It's not very hard to get a number, or a couple numbers. I found close to a dozen sources that would state a budget or a spending number. Those are not necessarily the same thing. There were more that discussed percentages increase or decrease, and then went on to discuss what that might mean either for the Russian economy, procurement goals or both. Of the nine websites discussed below, some cited Jane's as a source, others mentioned articles in Russian news outlets Kommersant or Sputnik. SIPRI data was used more than once as well. I also found a recent press release by the Russian Ministry of Defense about the budget for the 2018-2027 period. Just as often as I saw numbers for a single year, I saw numbers spanning 10 year periods.
Also, it takes a little experimentation to figure out the right way to look for information. The latest budget to come out is regularly referred to as "SAP 2018-2027," because Russia refers to it formally in English as the "State Armaments Program (SAP)." In romanized Russian it looks something like Gosudarstvennaya Programma Vooruzheny which yields a romanized abbreviation of "GPV." So one might see SAP or GPV as an abbreviation.
Here are seven websites that published a real number about the size of the Russian defense budget or spending and a bit about each to illustrate the variation in reporting.
Stockholm International Peace Research Institute (SIPRI) is great for all kinds of IR stuff, but their Military Expenditure Database is longitudinal and free of charge for download as an Excel spreadsheet, PDFs, or even a beautiful interactive visual form. As you can see in the screen capture below their interactive graph shows that Russians spent $70,345,000,000.00 in real 2015 USD. One of their PDFs shows the same number for 2016 in billions of roubles and that number is 4645. So the 2016 Russian defense spending was 4.645 trillion roubles, or 70.345 billion US$.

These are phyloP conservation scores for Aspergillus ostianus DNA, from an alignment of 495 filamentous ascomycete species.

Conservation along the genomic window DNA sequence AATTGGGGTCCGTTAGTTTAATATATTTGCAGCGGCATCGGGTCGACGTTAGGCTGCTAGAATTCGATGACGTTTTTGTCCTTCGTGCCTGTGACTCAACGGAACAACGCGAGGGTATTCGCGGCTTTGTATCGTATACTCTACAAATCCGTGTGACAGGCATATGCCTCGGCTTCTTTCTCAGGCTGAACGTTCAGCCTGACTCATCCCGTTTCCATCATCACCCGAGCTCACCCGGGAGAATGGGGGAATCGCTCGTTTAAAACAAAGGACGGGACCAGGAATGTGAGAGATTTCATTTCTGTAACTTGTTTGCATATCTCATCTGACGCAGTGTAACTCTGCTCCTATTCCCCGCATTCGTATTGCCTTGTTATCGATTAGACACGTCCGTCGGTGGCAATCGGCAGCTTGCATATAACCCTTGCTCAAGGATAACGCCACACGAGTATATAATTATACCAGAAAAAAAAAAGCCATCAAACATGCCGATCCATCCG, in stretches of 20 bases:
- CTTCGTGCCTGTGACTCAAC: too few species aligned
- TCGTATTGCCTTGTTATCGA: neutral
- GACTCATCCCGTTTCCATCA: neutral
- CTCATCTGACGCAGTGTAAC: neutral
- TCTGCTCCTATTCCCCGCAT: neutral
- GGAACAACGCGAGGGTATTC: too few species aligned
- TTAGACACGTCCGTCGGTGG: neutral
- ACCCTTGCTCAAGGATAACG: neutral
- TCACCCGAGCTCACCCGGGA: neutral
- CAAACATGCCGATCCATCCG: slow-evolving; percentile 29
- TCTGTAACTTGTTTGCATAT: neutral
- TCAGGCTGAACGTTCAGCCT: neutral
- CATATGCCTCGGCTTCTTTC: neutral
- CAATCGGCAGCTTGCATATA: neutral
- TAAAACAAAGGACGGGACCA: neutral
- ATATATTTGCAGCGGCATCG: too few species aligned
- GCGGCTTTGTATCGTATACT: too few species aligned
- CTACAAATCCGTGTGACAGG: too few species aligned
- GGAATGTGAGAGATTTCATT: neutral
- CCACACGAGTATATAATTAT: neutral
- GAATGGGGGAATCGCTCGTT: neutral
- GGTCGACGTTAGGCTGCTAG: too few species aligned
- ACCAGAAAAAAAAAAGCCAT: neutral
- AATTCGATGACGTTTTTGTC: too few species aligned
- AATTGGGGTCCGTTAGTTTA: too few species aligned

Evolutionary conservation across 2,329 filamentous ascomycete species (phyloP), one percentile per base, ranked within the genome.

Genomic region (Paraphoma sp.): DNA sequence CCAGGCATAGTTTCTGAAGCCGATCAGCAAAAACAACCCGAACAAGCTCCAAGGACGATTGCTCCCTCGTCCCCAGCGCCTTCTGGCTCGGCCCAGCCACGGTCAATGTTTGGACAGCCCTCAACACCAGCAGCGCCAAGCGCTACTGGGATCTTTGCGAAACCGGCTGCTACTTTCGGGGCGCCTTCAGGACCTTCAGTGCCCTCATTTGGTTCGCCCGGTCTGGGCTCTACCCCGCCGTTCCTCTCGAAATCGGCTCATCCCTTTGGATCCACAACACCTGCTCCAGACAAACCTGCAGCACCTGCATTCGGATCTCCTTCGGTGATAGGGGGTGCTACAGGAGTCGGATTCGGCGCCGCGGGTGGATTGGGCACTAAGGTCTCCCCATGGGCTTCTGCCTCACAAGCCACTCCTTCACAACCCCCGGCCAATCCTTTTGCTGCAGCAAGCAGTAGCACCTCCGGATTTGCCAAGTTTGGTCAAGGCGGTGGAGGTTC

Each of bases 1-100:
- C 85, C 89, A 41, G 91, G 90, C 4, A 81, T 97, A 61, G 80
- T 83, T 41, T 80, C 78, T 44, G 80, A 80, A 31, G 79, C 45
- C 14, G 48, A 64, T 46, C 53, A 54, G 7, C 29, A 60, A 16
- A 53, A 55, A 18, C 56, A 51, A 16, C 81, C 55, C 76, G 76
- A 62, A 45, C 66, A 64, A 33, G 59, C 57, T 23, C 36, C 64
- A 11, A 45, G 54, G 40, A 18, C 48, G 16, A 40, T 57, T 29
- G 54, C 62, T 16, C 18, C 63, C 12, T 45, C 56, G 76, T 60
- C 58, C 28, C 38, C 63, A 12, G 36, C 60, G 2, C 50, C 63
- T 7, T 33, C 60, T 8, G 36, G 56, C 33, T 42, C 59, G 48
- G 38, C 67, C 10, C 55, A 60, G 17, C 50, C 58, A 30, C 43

|Russian military spending data from SIPRI|
Mark Galeotti and Michael KofmanBoth Galeotti and Kofman, respected Russia experts, wrote in depth articles about how an earlier Jane's piece had botched the math when analyzing a change from the 2016 to 2017 budgets. Jane's apparently published that Russia spent 3.8T roubles in 2016, and had allotted 2.8T roubles for 2017. Jane's suggested that Russia had experienced a 1 trillion rouble drop in spending. Both Galeotti and Kofman wrote lengthy explanations as to why a 25% cut is a misleading oversimplification of the delta.
"The truth about Russia's defence budget", by Mark Galeotti
"The Russian Defense Budget and You", by Michael Kofman
his own website, which is where I first saw his November 2017 prediction. He noted that the last program (2011-2020) had 19.3T roubles allotted and that this new one should be 19T roubles. His policy memo is also a great place to explore the break-down of spending expectations for this year and the next few.
Honorable MentionsForecast International (FI) and IISS both published articles in February about 2018-2027 spending plan. The differences in reporting are indicative of the nature of this problem. FI states that "Russia will spend over $300 billion on the procurement of new military hardware." They provide no rouble figure from which they convert that $300 billion. IISS writes that the new SAP "earmarks 19 trillion roubles (US$295 billion) for defence procurement and equipment support." Read literally, somehow equipment support costs 5 billion dollars less over ten years than simple procurement. To add much needed confusion here, the Sputnik News article that FI cites as a source writes that "the program stipulated spending 19 trillion rubles ($325 billion) on military equipment procurement."
In sum, if we now have a better sense of how they're fudging the numbers, god help us, because we're fudging the hell out of the reporting.